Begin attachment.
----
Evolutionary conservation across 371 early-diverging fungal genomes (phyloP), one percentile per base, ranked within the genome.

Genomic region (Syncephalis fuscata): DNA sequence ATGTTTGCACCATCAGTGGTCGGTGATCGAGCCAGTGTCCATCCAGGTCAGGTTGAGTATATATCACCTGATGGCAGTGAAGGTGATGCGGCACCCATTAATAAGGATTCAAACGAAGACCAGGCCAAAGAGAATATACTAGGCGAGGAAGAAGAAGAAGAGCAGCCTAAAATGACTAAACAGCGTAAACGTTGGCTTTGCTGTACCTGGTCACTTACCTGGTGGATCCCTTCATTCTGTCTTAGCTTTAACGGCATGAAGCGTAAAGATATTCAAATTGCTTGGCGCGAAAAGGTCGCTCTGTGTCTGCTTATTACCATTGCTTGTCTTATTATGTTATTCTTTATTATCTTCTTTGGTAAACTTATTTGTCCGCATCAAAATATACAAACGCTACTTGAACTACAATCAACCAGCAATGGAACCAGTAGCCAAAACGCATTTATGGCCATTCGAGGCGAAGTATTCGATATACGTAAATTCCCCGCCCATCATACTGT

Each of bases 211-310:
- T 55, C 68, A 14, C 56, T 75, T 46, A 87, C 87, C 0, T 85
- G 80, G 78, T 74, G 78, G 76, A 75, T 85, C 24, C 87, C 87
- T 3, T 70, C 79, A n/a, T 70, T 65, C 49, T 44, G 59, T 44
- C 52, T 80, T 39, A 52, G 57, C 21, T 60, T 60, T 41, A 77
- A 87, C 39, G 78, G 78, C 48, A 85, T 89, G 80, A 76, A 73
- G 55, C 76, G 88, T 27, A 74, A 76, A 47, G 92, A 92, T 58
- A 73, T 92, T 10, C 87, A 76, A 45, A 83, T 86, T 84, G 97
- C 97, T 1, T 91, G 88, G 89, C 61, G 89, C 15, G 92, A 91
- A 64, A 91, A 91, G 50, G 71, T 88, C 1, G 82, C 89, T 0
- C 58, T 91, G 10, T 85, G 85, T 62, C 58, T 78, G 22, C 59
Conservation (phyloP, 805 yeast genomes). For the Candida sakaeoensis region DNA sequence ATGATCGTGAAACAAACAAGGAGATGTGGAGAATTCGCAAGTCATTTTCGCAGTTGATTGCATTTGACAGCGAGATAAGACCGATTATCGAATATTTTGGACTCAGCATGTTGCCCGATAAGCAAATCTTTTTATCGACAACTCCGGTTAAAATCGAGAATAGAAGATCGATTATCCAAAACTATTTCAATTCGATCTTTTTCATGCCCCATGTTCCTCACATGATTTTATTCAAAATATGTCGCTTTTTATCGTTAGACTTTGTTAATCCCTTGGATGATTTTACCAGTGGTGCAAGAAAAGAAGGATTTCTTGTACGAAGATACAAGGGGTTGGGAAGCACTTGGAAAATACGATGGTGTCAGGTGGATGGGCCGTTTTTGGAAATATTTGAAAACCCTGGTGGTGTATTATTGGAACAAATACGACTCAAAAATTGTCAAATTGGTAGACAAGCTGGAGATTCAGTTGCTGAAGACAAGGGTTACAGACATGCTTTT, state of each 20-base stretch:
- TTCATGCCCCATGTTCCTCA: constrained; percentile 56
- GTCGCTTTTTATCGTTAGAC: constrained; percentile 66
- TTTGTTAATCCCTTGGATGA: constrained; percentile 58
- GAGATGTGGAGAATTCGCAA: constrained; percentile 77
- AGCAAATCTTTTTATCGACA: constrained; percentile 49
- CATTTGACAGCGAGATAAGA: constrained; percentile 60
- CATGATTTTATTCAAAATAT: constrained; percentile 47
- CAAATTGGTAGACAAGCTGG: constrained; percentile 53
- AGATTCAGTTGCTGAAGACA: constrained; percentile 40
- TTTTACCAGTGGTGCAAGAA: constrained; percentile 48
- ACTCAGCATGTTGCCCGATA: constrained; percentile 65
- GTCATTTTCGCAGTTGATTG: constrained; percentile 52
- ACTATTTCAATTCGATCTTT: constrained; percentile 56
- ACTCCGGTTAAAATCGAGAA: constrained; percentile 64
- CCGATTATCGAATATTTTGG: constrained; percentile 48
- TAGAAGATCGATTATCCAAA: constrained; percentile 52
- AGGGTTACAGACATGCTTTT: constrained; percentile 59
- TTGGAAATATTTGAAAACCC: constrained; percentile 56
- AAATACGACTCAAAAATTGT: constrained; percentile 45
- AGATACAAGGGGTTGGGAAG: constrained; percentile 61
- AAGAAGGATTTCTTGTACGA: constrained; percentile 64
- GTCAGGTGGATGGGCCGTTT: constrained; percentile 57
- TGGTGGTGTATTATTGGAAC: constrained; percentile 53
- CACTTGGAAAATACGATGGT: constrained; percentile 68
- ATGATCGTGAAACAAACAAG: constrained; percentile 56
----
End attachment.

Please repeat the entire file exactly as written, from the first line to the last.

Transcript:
Evolutionary conservation across 371 early-diverging fungal genomes (phyloP), one percentile per base, ranked within the genome.

Genomic region (Syncephalis fuscata): DNA sequence ATGTTTGCACCATCAGTGGTCGGTGATCGAGCCAGTGTCCATCCAGGTCAGGTTGAGTATATATCACCTGATGGCAGTGAAGGTGATGCGGCACCCATTAATAAGGATTCAAACGAAGACCAGGCCAAAGAGAATATACTAGGCGAGGAAGAAGAAGAAGAGCAGCCTAAAATGACTAAACAGCGTAAACGTTGGCTTTGCTGTACCTGGTCACTTACCTGGTGGATCCCTTCATTCTGTCTTAGCTTTAACGGCATGAAGCGTAAAGATATTCAAATTGCTTGGCGCGAAAAGGTCGCTCTGTGTCTGCTTATTACCATTGCTTGTCTTATTATGTTATTCTTTATTATCTTCTTTGGTAAACTTATTTGTCCGCATCAAAATATACAAACGCTACTTGAACTACAATCAACCAGCAATGGAACCAGTAGCCAAAACGCATTTATGGCCATTCGAGGCGAAGTATTCGATATACGTAAATTCCCCGCCCATCATACTGT

Each of bases 211-310:
- T 55, C 68, A 14, C 56, T 75, T 46, A 87, C 87, C 0, T 85
- G 80, G 78, T 74, G 78, G 76, A 75, T 85, C 24, C 87, C 87
- T 3, T 70, C 79, A n/a, T 70, T 65, C 49, T 44, G 59, T 44
- C 52, T 80, T 39, A 52, G 57, C 21, T 60, T 60, T 41, A 77
- A 87, C 39, G 78, G 78, C 48, A 85, T 89, G 80, A 76, A 73
- G 55, C 76, G 88, T 27, A 74, A 76, A 47, G 92, A 92, T 58
- A 73, T 92, T 10, C 87, A 76, A 45, A 83, T 86, T 84, G 97
- C 97, T 1, T 91, G 88, G 89, C 61, G 89, C 15, G 92, A 91
- A 64, A 91, A 91, G 50, G 71, T 88, C 1, G 82, C 89, T 0
- C 58, T 91, G 10, T 85, G 85, T 62, C 58, T 78, G 22, C 59
Conservation (phyloP, 805 yeast genomes). For the Candida sakaeoensis region DNA sequence ATGATCGTGAAACAAACAAGGAGATGTGGAGAATTCGCAAGTCATTTTCGCAGTTGATTGCATTTGACAGCGAGATAAGACCGATTATCGAATATTTTGGACTCAGCATGTTGCCCGATAAGCAAATCTTTTTATCGACAACTCCGGTTAAAATCGAGAATAGAAGATCGATTATCCAAAACTATTTCAATTCGATCTTTTTCATGCCCCATGTTCCTCACATGATTTTATTCAAAATATGTCGCTTTTTATCGTTAGACTTTGTTAATCCCTTGGATGATTTTACCAGTGGTGCAAGAAAAGAAGGATTTCTTGTACGAAGATACAAGGGGTTGGGAAGCACTTGGAAAATACGATGGTGTCAGGTGGATGGGCCGTTTTTGGAAATATTTGAAAACCCTGGTGGTGTATTATTGGAACAAATACGACTCAAAAATTGTCAAATTGGTAGACAAGCTGGAGATTCAGTTGCTGAAGACAAGGGTTACAGACATGCTTTT, state of each 20-base stretch:
- TTCATGCCCCATGTTCCTCA: constrained; percentile 56
- GTCGCTTTTTATCGTTAGAC: constrained; percentile 66
- TTTGTTAATCCCTTGGATGA: constrained; percentile 58
- GAGATGTGGAGAATTCGCAA: constrained; percentile 77
- AGCAAATCTTTTTATCGACA: constrained; percentile 49
- CATTTGACAGCGAGATAAGA: constrained; percentile 60
- CATGATTTTATTCAAAATAT: constrained; percentile 47
- CAAATTGGTAGACAAGCTGG: constrained; percentile 53
- AGATTCAGTTGCTGAAGACA: constrained; percentile 40
- TTTTACCAGTGGTGCAAGAA: constrained; percentile 48
- ACTCAGCATGTTGCCCGATA: constrained; percentile 65
- GTCATTTTCGCAGTTGATTG: constrained; percentile 52
- ACTATTTCAATTCGATCTTT: constrained; percentile 56
- ACTCCGGTTAAAATCGAGAA: constrained; percentile 64
- CCGATTATCGAATATTTTGG: constrained; percentile 48
- TAGAAGATCGATTATCCAAA: constrained; percentile 52
- AGGGTTACAGACATGCTTTT: constrained; percentile 59
- TTGGAAATATTTGAAAACCC: constrained; percentile 56
- AAATACGACTCAAAAATTGT: constrained; percentile 45
- AGATACAAGGGGTTGGGAAG: constrained; percentile 61
- AAGAAGGATTTCTTGTACGA: constrained; percentile 64
- GTCAGGTGGATGGGCCGTTT: constrained; percentile 57
- TGGTGGTGTATTATTGGAAC: constrained; percentile 53
- CACTTGGAAAATACGATGGT: constrained; percentile 68
- ATGATCGTGAAACAAACAAG: constrained; percentile 56